An absolutely different -- and happier -- filmic approach to liberation footage is offered by Every Face Has a Name, by Swedish director Magnus Gertten. While Night Will Fall exposes in full horror the dehumanization of the camps, that not even liberation could alleviate, Every Face Has a Name is an effort to honor the humanity of the survivors, that remains intact despite all. Gertten takes one, five-minute reel of footage of concentration camp survivors arriving by ship into the port of Malmö, his native town in Sweden, and shows it repeatedly, in slow-motion pan, zooming in on one particular face each time.
Then he proceeds to discover the name, identity and current whereabouts of each person featured in the clip: today in Israel, Argentina, the United States. He enters the person's home, sits on the couch, and shows the footage -- which the person her or himself has never seen -- on his computer.
"Hey that's me!" says one elderly Jewish woman, pointing at a grinning little girl. "That's me! But where is my mother? She must be nearby."
We find out the individual story of each survivor whom we glimpse standing in the crowd in the black-and-white reel: the plump girl with a shy smile and her mother from the ghetto of Lodz, the former French resistance soldier now interned in the Invalides military hospital in Paris, the brother and sister, now living in New York.
"It's not exactly a look of happiness," says the New York City survivor, pointing at a quizzical little boy in the clip. "Can you see how wary I look? I do not trust."
His sister next to him, in contrast, is radiant.
Some of the survivors never fully recovered. One man, who in the footage was a baby wrapped in a bundle, held by a frozen-faced young woman, explains that his mother never lost that frozen look. She was unable to love. "I was like something the cat dragged in," the man says soberly.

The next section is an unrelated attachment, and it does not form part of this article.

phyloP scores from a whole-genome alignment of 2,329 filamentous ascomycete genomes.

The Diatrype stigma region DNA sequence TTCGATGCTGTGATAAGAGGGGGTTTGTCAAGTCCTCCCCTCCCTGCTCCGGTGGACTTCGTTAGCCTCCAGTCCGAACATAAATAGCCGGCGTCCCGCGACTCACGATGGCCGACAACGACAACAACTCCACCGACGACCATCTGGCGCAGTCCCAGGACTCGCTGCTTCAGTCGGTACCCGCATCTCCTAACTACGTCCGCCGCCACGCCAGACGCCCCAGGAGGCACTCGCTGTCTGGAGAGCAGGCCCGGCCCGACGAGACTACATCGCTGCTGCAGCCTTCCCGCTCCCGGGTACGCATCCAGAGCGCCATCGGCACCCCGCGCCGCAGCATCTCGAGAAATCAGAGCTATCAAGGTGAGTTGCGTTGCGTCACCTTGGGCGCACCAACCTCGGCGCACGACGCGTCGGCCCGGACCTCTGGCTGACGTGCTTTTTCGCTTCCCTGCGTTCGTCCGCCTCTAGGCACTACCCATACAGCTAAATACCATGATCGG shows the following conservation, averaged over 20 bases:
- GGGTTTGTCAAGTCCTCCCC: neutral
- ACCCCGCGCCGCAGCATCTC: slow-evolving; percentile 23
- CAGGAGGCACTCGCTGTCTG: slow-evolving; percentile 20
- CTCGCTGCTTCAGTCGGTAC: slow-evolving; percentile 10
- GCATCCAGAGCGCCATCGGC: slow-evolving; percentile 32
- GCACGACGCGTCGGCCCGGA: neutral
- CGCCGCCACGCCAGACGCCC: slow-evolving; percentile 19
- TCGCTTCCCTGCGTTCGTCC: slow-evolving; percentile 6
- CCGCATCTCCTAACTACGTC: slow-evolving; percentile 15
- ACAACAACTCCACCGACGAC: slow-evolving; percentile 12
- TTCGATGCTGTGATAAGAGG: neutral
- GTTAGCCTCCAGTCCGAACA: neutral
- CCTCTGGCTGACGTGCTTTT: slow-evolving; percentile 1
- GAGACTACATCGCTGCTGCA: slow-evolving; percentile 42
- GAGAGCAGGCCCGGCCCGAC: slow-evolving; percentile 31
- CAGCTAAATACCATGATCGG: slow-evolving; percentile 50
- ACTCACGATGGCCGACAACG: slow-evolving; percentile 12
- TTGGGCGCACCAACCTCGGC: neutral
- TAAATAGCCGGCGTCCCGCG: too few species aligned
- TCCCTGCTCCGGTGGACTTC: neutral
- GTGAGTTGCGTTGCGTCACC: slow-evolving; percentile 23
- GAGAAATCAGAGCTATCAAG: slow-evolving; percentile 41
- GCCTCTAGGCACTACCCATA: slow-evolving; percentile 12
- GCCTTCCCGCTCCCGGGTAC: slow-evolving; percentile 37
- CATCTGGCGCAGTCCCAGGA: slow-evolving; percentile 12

The most beautiful images in the footage: the survivors taking their first shower, outside, with water pouring down their bodies. "I am clean! I am clean!" smiles one young woman, exuberant, as the water falls slow motion onto her face upraised to the sky. "Here I am," says another in wonder. "I am free!" One little blonde girl giggles in chortles as her mother washes her hair.
This is the genius of Gertten's documentary: That he takes the footage and plays it in slow motion, so we see each nuance of each facial expression, and we become intimate with the survivors. In the beginning of the film, all the faces in the crowd are anonymous. By the end, we know them as people.
The director commented: "Each image is two-and-a-half seconds. I zoomed into a fourth of the frame. I added the panning and slow music, the music. This is a name-giving ceremony."
He explained with a kind grin the motivation for his eight-year project. "My father was a little boy watching the ships coming into the Malmö harbor in April 1945. It was a major event. I am proud of Sweden. We are still a country who welcomes more immigrants than any other."
The only (minor) fault -- in my opinion -- with this deeply heartwarming and original documentary is that the well-meaning director tries to inject, in tads, a message about immigration policies, by every so often interspersing the archival footage with shots of a ship landing in Sicily in 2014, with African and Arab immigrants coming to port. The immensity of his project with the liberation footage is in itself enough.
Viewers of Every Face Has A Name were in tears. One saw the film twice. It won the Fipresci award at the Festival.